RECENT TEST RECORD
Since beating Sri Lanka on the 2001 tour, England have registered only three series wins out of 11
2001: England 1-1 Pakistan
2001: England 1-4 Australia
2001/02: India 1-0 England
2001/02: NZ 1-1 England
2002: England 2-0 Sri Lanka
2002: England 1-1 India
2002/03: Australia 4-1 England
2003: England 2-0 Zim
2003: England 2-2 South Africa
2003/04: B'desh 0-2 Eng
2003/04: Sri Lanka 1-0 England
England are still third in the ICC Test Championship table but do not read too much into that rating.
They have won only three series out of their last 11, two of those wins coming against those behemoths of the international game, Zimbabwe and Bangladesh.
They have an unbalanced side, a novice captain, few real stars and a collection of seamers with a truly appalling injury record.
Their latest series defeat, against Sri Lanka in Sri Lanka with Muttiah Muralitharan bowling as well as ever, is not in itself a calamity.
But the grand ambition of the England and Wales Cricket Board, at its inception in 1997, was to make the national team world-beaters given a 10-year platform.
And if that is still to be a realistic ambition, they need to have a nucleus of about 14 players who can compete in any conditions and win all their series at home.
Of most immediate concern is the upcoming tour of West Indies where England have not won a Test series since 1968.
But unless they reverse a losing trend over there early next year, they will surely find themselves slipping inexorably down the world pecking order.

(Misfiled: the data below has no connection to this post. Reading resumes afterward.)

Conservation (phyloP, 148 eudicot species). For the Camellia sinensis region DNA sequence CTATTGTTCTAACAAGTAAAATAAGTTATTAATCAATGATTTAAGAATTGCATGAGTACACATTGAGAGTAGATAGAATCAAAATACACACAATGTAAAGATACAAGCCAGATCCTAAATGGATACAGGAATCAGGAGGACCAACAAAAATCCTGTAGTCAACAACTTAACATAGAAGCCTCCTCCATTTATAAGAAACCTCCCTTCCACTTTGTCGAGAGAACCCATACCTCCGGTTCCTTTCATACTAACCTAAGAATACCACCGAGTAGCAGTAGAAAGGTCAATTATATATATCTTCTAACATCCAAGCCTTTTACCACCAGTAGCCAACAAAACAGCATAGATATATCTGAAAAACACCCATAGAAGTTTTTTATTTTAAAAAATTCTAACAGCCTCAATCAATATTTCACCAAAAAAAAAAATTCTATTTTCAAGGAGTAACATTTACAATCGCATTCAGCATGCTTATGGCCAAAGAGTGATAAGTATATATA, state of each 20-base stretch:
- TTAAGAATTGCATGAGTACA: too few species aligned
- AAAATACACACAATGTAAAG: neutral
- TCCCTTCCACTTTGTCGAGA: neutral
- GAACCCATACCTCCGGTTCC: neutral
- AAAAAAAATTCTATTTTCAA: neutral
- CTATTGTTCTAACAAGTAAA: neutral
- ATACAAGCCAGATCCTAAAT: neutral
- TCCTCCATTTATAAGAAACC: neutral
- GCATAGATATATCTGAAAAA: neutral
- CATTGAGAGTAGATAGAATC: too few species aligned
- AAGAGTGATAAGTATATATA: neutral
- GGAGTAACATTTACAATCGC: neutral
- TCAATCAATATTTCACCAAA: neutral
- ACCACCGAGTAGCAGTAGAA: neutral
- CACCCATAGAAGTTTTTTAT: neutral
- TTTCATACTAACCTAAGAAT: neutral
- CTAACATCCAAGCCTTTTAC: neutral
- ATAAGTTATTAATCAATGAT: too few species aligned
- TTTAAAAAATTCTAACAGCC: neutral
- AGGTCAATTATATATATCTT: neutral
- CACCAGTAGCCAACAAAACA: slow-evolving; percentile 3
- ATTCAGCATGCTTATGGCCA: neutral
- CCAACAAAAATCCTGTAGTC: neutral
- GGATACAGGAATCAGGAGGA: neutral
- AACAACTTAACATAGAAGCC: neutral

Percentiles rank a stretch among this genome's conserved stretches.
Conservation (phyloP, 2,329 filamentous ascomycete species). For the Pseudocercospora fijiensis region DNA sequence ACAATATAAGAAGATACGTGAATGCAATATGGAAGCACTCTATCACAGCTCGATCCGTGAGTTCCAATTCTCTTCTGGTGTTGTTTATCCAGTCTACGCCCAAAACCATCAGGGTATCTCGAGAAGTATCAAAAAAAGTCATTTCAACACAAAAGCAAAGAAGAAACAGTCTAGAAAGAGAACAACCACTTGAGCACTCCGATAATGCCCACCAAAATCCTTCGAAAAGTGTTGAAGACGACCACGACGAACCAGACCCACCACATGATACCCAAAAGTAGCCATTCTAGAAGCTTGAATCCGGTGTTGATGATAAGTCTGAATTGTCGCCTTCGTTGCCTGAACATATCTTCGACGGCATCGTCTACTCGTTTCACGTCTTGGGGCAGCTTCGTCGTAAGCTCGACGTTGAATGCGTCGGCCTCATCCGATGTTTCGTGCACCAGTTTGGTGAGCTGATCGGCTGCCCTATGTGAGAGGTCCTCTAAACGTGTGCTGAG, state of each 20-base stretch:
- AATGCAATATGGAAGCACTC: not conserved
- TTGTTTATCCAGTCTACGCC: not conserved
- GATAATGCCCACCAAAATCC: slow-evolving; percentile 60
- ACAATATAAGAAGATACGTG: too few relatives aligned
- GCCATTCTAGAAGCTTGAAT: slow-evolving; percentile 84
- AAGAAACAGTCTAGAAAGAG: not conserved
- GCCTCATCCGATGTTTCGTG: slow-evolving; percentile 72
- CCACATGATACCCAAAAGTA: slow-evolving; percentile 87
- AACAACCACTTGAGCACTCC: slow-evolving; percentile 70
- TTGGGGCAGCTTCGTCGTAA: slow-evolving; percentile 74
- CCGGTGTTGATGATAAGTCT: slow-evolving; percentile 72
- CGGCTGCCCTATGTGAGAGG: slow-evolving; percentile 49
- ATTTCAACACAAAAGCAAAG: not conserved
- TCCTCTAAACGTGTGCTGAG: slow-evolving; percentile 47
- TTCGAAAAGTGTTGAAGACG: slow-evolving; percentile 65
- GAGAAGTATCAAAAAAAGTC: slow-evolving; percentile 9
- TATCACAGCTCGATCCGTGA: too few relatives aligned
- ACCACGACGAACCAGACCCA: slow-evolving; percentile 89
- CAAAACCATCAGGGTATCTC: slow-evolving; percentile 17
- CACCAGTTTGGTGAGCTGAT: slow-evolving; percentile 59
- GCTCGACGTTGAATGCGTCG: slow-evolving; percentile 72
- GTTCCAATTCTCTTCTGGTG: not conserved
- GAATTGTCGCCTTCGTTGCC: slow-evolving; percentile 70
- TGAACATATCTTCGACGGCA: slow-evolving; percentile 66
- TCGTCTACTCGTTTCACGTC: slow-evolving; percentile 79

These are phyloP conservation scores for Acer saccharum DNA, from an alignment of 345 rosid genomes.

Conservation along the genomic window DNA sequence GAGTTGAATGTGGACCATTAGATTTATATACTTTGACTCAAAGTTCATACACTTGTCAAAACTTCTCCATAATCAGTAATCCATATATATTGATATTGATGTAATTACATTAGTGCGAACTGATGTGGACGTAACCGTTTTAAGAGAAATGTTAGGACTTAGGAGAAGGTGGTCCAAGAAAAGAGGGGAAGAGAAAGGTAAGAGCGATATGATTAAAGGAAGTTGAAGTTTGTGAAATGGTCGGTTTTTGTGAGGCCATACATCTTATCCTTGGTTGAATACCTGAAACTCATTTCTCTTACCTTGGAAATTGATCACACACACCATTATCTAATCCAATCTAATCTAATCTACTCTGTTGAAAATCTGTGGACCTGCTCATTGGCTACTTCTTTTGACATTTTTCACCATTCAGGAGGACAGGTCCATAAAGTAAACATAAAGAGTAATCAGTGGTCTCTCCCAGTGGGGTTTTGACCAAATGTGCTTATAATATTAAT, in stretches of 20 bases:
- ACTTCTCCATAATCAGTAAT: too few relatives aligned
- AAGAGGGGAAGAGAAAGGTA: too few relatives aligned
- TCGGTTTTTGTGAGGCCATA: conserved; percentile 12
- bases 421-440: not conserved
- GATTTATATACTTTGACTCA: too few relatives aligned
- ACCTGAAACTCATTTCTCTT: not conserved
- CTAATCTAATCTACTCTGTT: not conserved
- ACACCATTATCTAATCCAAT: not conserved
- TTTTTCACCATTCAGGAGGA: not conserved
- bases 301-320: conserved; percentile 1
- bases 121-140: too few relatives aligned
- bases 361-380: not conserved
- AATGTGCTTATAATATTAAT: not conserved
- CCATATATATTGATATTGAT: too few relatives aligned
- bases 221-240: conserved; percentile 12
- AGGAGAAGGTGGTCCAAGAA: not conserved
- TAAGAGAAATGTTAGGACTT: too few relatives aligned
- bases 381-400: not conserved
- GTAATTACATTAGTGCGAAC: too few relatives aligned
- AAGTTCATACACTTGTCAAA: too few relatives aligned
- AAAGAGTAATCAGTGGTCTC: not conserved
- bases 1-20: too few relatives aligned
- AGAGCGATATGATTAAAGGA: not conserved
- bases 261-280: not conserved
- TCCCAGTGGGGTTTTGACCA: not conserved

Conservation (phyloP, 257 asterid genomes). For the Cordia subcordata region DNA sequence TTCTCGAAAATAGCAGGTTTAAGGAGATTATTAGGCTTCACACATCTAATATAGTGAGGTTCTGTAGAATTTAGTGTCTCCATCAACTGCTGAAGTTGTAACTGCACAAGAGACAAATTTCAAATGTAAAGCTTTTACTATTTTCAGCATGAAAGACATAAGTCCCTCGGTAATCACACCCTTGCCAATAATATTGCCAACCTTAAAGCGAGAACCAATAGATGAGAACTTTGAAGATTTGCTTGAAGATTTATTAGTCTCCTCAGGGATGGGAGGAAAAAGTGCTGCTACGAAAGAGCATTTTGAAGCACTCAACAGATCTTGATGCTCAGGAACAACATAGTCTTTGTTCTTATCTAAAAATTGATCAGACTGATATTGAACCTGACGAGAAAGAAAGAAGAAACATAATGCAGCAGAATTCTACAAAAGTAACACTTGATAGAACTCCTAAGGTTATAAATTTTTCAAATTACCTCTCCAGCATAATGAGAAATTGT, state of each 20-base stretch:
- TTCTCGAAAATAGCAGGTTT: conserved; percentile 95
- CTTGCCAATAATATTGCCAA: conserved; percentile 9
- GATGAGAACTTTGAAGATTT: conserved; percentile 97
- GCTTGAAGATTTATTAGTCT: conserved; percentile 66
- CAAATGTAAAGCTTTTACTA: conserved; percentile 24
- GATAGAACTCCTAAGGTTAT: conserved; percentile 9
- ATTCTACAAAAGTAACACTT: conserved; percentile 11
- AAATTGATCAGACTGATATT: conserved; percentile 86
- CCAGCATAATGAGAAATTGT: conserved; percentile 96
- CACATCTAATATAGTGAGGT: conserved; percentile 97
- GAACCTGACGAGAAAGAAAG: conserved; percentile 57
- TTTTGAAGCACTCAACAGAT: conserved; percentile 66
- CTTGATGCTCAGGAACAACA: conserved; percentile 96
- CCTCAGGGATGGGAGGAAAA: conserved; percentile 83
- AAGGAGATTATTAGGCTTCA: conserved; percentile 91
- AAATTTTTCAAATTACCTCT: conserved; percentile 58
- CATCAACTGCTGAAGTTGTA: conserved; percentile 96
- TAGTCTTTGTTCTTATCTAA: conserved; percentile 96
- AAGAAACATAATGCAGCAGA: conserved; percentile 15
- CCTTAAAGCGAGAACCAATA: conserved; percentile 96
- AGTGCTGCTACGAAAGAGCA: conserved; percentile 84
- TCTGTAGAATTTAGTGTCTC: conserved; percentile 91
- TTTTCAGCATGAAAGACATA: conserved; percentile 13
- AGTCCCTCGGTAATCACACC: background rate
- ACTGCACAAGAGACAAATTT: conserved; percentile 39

England need the likes of Simon Jones to get fit and stay fit
If there is to be sympathy for Duncan Fletcher, the coach in whom so much faith is founded, it lies in the injuries that routinely afflict the fast bowlers.
Simon Jones wrenched almost every ligament in his knee fielding in the first Ashes Test in November 2002.
He has not even played for his county since then.
Matthew Hoggard missed almost all of the last summer and Steve Harmison can never manage an entire series without breaking down at some point.
James Anderson, Richard Johnson, Andrew Flintoff and James Kirtley have all missed Tests with injuries and Andrew Caddick has been out since April with sciatica.
So just who would be England's four first-choice seamers given the remarkable improbability that they were all fit?
Perhaps Caddick, Jones, Harmison and Flintoff would combine pace and experience in equal measure but the chances of all four being fit for a second match would be slim.
Or perhaps one would want to slide Johnson and Anderson in there. It's a desperately complex puzzle to work out, either way.
The tour to West Indies will be England's first under Fletcher
The batsmen were generally woeful in Sri Lanka, with nobody even managing to average 40.
But faith will be kept in them for the tour to West Indies, because all have impressive career records and they should face some less daunting stuff in the Caribbean.
For the future, though, Nasser Hussain, Graham Thorpe and Mark Butcher do not comprise a likely middle order for 2007.
After the failures of Robert Key and Ed Smith in the summer, Paul Collingwood did not exactly grasp the nettle in two Tests in Sri Lanka.
There are mutterings that Chris Read, dropped to eight in Galle, is not good enough to bat in Test matches, however good he is at wicket-keeping.
And where does Rikki Clarke fit into the grand scheme of things?
These and many other questions will trouble the selectors over the New Year.